In accordance to the Ofcom guidelines what considerations would you have to think about before producing a programme to an under 18 audience?
- According to Ofcom “Material that might seriously impair the physical, mental or moral development of people under eighteen must not be broadcast” (ND)
- We have to be aware that the viewers and listeners make a distinction between channels which appeal to wide ranging audience because people watch and listener to more that one thing including children.
- Although the smaller, niche audience, unlikely to appeal to children.
- Although broadcasters of these niche channels still carry a responsibility towards a potential child audience, the majority of homes do not contain children and viewers and listeners have a right to expect a range of material.
- We have to take in consideration a visual material towards under 18, when it comes to sexual material Ofcom states “There are certain statutory provisions in force which already prohibit direct identification of those who are not yet adult”
- How Violence and dangerous behaviour is allowed on TV and radio, Areas of
“• the use of accessible domestic implements, such as knives, or other offensive weapons, articles or substances portrayed in a dangerous or harmful manner
- Any portrayal of household items, such as micro-waves and tumble-dryers, which can cause harm if misused,
- Certain locations, such as railway lines;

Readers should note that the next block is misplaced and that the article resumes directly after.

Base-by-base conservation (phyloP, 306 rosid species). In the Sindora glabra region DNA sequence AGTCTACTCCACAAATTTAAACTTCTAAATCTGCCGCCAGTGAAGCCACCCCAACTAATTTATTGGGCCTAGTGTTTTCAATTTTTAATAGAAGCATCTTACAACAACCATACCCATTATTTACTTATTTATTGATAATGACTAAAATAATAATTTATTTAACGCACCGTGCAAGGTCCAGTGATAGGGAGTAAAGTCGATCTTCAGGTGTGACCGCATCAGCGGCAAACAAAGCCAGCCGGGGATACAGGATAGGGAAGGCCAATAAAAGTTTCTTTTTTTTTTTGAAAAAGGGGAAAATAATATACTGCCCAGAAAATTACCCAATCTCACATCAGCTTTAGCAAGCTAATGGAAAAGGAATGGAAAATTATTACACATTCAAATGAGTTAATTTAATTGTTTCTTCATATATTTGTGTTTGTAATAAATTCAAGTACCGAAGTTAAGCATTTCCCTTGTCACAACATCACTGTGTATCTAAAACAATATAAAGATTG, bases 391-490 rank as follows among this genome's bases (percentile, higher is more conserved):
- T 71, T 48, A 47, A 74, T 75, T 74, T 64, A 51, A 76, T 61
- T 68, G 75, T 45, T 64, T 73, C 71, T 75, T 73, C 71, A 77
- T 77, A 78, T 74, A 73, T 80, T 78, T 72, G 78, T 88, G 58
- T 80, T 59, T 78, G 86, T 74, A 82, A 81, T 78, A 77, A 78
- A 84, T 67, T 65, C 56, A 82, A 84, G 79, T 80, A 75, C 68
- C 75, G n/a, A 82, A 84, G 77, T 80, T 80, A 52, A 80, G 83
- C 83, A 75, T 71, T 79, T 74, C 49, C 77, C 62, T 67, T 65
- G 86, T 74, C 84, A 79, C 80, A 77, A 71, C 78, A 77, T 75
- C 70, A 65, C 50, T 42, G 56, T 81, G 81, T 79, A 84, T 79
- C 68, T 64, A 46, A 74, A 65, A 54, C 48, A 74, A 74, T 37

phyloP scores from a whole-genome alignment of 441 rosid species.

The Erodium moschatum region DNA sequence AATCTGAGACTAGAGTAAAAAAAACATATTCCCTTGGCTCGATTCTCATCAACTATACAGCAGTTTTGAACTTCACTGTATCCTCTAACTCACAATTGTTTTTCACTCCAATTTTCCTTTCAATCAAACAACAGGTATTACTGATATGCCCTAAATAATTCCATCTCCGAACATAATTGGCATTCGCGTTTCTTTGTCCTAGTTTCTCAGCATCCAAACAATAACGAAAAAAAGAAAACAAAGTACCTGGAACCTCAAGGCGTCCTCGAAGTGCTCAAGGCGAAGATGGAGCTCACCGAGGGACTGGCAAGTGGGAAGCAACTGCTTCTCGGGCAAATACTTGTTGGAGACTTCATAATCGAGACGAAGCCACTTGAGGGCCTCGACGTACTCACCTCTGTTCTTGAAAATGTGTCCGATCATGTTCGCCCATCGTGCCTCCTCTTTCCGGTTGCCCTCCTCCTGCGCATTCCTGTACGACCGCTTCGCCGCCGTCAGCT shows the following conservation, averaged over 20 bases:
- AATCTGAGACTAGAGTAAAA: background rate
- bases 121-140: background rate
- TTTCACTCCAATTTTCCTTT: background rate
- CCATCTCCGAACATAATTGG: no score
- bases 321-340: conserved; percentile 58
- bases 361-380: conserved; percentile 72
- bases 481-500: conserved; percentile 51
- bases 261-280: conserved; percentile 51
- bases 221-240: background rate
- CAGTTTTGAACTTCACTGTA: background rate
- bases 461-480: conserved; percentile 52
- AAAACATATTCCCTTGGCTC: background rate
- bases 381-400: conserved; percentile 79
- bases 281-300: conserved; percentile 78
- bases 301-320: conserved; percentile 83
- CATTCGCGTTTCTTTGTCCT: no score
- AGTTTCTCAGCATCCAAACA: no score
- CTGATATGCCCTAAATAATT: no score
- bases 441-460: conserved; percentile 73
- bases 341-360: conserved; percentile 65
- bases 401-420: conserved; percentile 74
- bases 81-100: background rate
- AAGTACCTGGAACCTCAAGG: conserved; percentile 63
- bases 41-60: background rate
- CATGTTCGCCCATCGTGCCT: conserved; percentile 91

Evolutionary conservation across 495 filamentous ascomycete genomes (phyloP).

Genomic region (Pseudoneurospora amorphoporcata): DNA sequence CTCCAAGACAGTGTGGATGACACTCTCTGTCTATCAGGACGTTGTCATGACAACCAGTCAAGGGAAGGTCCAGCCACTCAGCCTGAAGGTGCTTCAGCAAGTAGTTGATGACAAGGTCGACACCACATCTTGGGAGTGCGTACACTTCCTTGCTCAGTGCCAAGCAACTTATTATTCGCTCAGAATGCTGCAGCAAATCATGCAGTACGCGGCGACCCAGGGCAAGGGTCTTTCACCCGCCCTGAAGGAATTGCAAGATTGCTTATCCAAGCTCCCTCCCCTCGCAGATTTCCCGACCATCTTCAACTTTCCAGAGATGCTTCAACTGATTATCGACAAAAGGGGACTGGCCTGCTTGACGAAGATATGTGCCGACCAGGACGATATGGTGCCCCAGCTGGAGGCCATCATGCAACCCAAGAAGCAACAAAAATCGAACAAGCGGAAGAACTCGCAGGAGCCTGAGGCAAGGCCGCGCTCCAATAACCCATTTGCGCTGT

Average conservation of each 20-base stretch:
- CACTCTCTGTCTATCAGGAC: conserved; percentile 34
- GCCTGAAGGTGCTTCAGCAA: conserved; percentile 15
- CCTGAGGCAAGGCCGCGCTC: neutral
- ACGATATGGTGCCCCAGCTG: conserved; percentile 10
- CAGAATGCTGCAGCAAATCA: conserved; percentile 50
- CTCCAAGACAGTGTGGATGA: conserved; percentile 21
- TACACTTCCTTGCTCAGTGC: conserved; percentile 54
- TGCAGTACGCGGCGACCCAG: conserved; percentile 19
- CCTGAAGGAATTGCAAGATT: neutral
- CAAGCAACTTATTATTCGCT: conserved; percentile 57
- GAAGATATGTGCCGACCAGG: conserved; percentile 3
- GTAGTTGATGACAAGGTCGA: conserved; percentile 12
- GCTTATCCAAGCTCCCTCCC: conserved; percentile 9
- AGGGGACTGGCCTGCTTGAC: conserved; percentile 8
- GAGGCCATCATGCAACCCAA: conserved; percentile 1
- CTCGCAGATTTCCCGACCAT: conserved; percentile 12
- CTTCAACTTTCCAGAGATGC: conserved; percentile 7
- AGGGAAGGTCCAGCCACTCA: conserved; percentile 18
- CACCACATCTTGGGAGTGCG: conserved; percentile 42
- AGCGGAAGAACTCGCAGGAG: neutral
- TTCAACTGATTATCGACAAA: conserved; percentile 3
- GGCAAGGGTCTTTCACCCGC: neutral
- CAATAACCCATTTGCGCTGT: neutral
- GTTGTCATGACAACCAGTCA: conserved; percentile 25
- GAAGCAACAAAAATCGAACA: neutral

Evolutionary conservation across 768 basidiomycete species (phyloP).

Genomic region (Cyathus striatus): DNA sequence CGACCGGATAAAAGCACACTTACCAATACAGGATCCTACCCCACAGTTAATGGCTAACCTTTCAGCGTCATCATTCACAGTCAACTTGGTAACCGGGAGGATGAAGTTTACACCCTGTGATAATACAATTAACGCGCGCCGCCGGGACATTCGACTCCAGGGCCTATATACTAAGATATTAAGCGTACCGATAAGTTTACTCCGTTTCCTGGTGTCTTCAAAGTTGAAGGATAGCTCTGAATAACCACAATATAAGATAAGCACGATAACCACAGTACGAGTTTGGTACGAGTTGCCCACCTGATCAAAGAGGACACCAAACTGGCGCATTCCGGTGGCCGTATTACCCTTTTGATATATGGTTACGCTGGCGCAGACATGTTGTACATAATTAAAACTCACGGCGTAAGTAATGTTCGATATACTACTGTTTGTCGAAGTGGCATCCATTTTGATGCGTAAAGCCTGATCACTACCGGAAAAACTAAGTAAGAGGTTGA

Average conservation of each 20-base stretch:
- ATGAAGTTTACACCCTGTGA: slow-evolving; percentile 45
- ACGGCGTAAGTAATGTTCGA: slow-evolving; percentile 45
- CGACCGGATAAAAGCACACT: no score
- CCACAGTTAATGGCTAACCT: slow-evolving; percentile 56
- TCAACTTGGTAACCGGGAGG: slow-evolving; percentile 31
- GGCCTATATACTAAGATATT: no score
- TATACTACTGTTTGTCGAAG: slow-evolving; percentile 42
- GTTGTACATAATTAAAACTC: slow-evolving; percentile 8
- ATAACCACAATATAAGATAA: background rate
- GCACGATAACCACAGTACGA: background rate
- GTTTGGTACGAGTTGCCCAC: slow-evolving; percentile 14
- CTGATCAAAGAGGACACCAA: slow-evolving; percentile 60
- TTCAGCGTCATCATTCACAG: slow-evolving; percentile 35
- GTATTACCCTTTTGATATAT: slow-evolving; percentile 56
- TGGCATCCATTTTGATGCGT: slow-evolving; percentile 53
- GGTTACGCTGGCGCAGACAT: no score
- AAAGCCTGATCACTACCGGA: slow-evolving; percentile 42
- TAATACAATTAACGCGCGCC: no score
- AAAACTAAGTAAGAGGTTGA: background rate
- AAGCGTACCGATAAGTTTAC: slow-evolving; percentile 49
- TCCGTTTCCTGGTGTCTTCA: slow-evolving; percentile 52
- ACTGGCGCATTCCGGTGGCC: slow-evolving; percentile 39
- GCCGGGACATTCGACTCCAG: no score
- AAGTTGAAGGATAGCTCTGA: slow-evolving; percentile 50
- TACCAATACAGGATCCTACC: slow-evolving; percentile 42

- Certain material which may lead children to fail to recognise potentially dangerous play especially if there is no serious outcome; and
- Hanging or the preparations for hanging, if easily imitable, particularly if shown before the watershed, unless the setting gives strong grounds for believing that imitation is unlikely.”
- Ofcom also states when I comes to language “Offensive language is a feature of British life and, in certain contexts, it has an appropriate place in broadcasting. However it raises concerns about harm to children and offence in general. There is a concern that children may imitate offensive language or be upset to hear this language, when their parents or carers have told them it is wrong, before they have worked out their own attitude to its use.” And also
- “Abusive language relating to age, disability, gender, race, religion, beliefs and sexual orientation can be deeply offensive. Adverse reaction to the use of this language has increased over the past years. The level of offence can change as language acquires new meanings, for instance when mainstream culture adopts language from a minority group. Children enjoy a wide variety of music. However, where lyrics in songs might cause offence, broadcasters will wish to consider the context which may increase or mitigate the offence, and the possible use of track remixes and edits.
When it comes to legal regulations –
Copyright- There could have been some issues with the copyright law when it comes to using images for our visual video and because of the law in place which clearly says that you would have to give some assets to the original owner we have had to produce and shoot out own photos for the video but because it is for educational purposes there would have been some flexibility and because it isn’t intended on financial gain.
Defamation – I had to be careful when writing my script and talking because when following the defamation law you can’t: lower the person in the minds of right-thinking members of society, injures the person’s job reputation, causes a person to be shunned or avoided, and exposes a person to hatred or ridicule. So when speaking quotes they had to be correct to the words of the interviewee.
Editors code – because I had to make the video suitable for people under the age of 18 there were some rules you had to follow which is covered by the editor’s code. I had to make sure that the material that I was producing wouldn’t physically, mentally or morally harm people who were under the age of 18 as this would be against the ethical code.